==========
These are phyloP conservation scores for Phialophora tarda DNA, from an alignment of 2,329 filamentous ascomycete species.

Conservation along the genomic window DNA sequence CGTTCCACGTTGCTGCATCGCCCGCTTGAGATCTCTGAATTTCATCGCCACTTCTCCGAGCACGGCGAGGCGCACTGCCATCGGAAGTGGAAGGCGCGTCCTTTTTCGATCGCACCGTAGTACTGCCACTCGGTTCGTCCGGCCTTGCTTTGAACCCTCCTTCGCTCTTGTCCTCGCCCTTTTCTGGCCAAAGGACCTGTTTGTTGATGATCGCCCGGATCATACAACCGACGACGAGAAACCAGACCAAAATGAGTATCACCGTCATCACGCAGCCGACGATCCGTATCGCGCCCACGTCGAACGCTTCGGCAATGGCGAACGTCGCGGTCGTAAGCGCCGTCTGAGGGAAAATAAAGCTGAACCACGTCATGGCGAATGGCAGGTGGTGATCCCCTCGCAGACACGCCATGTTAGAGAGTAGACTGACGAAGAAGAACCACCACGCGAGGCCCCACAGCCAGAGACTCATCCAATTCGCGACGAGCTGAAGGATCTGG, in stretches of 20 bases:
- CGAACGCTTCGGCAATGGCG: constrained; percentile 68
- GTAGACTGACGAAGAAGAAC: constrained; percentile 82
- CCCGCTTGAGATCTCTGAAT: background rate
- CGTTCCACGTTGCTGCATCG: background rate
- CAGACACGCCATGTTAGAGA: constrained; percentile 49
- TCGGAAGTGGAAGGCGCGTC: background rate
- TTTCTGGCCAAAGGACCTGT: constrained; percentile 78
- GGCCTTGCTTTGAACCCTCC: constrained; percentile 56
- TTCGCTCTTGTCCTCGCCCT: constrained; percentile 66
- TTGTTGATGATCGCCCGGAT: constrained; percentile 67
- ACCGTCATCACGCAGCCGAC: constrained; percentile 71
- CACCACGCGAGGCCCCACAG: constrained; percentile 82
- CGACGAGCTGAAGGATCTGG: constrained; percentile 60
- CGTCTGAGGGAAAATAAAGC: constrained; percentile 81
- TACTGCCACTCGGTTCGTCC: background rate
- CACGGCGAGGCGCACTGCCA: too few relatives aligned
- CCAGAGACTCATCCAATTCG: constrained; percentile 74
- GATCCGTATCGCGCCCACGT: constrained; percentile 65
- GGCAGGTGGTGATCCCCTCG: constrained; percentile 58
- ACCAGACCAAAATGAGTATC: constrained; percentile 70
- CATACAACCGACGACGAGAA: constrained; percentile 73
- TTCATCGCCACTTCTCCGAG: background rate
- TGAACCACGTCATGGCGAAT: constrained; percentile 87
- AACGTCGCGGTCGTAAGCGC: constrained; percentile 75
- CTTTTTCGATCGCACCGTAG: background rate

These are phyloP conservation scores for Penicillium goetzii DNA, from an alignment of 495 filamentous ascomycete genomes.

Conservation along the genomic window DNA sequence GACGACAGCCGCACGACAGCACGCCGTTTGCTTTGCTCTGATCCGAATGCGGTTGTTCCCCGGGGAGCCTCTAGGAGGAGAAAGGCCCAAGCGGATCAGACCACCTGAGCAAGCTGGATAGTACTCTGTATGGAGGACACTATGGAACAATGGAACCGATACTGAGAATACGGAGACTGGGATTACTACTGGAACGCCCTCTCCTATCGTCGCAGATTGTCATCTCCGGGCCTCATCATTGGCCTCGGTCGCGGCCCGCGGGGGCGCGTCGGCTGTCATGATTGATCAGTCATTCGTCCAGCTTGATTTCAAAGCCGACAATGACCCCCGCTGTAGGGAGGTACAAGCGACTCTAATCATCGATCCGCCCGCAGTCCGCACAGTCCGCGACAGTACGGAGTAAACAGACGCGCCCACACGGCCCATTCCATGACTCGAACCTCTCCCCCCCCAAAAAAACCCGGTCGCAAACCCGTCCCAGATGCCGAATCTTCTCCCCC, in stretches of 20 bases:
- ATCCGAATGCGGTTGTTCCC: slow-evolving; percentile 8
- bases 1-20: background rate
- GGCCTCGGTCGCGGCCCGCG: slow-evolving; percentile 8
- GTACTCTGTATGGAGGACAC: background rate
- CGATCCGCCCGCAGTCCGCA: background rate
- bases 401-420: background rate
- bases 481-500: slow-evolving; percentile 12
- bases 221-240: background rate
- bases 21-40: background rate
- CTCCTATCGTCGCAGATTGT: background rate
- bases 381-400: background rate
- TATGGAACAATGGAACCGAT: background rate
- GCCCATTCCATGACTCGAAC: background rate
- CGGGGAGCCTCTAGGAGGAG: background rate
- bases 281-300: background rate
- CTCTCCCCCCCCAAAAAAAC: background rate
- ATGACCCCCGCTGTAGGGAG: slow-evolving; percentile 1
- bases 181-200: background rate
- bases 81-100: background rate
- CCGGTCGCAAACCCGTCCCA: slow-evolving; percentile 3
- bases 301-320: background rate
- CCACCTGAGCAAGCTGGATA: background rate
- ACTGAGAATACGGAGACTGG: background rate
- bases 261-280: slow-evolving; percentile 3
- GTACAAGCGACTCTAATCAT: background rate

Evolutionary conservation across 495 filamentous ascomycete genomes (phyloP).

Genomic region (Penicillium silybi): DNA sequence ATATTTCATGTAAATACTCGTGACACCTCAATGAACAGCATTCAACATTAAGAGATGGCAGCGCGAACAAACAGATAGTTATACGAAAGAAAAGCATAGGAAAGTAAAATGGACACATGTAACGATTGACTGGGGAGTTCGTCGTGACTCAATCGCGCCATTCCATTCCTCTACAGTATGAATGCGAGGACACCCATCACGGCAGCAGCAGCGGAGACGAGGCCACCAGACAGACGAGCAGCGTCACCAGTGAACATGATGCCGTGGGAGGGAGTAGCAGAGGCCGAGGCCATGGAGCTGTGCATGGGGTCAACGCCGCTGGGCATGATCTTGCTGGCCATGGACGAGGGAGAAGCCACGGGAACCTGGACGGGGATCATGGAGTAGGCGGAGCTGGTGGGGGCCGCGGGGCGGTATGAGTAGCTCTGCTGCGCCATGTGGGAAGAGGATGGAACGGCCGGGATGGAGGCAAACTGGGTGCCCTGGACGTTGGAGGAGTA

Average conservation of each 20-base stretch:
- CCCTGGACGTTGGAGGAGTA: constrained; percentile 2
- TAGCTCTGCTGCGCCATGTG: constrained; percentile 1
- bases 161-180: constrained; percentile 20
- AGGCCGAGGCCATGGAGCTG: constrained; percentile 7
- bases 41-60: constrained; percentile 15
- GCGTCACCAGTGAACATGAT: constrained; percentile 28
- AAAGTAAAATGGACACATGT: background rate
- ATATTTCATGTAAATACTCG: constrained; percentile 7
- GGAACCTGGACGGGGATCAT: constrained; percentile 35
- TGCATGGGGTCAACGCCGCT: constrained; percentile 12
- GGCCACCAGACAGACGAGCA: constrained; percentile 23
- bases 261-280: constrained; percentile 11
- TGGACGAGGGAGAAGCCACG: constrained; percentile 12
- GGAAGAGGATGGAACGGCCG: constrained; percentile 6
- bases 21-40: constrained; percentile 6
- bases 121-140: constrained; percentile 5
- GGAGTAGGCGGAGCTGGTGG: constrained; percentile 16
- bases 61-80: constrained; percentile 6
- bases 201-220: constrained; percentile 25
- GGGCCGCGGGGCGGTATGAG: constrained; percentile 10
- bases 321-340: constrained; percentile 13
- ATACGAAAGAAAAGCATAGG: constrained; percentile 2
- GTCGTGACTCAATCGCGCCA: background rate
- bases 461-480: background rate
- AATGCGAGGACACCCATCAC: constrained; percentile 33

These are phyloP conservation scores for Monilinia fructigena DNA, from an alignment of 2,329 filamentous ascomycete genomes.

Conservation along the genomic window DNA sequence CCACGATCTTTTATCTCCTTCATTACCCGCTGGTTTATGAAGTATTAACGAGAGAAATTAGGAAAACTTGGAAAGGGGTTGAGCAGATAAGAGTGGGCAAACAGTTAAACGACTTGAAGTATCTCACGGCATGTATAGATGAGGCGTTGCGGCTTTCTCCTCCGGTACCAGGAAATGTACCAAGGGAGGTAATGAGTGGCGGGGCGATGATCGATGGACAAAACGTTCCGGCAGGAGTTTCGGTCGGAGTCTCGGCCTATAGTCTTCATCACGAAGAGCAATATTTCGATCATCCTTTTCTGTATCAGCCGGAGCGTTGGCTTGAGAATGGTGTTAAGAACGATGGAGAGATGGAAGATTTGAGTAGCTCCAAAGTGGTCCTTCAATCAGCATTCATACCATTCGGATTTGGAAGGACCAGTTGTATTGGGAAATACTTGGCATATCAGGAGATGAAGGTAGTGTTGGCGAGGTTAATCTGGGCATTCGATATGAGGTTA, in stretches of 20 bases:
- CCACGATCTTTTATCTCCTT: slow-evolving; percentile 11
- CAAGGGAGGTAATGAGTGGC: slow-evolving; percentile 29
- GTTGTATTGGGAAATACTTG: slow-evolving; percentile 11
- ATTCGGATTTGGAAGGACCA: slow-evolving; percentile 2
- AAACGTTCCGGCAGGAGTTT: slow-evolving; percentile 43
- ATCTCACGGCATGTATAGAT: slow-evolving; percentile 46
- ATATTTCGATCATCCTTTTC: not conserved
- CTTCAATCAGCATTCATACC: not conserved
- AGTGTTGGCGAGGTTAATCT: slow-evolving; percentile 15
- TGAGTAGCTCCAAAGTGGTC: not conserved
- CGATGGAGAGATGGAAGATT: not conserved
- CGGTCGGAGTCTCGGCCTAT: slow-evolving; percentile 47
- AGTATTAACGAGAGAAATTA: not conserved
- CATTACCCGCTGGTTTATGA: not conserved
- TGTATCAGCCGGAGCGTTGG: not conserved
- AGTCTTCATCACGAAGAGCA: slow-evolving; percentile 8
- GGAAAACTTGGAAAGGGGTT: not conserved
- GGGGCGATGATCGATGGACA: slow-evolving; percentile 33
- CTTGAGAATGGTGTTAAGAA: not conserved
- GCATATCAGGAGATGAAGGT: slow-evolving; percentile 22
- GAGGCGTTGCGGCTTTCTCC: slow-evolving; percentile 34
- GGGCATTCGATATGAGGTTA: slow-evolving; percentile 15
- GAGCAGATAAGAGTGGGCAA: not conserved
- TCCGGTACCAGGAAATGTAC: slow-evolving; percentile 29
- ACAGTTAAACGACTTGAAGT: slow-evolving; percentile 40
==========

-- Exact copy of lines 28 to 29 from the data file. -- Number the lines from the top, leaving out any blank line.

These are phyloP conservation scores for Penicillium goetzii DNA, from an alignment of 495 filamentous ascomycete genomes.

Conservation along the genomic window DNA sequence GACGACAGCCGCACGACAGCACGCCGTTTGCTTTGCTCTGATCCGAATGCGGTTGTTCCCCGGGGAGCCTCTAGGAGGAGAAAGGCCCAAGCGGATCAGACCACCTGAGCAAGCTGGATAGTACTCTGTATGGAGGACACTATGGAACAATGGAACCGATACTGAGAATACGGAGACTGGGATTACTACTGGAACGCCCTCTCCTATCGTCGCAGATTGTCATCTCCGGGCCTCATCATTGGCCTCGGTCGCGGCCCGCGGGGGCGCGTCGGCTGTCATGATTGATCAGTCATTCGTCCAGCTTGATTTCAAAGCCGACAATGACCCCCGCTGTAGGGAGGTACAAGCGACTCTAATCATCGATCCGCCCGCAGTCCGCACAGTCCGCGACAGTACGGAGTAAACAGACGCGCCCACACGGCCCATTCCATGACTCGAACCTCTCCCCCCCCAAAAAAACCCGGTCGCAAACCCGTCCCAGATGCCGAATCTTCTCCCCC, in stretches of 20 bases: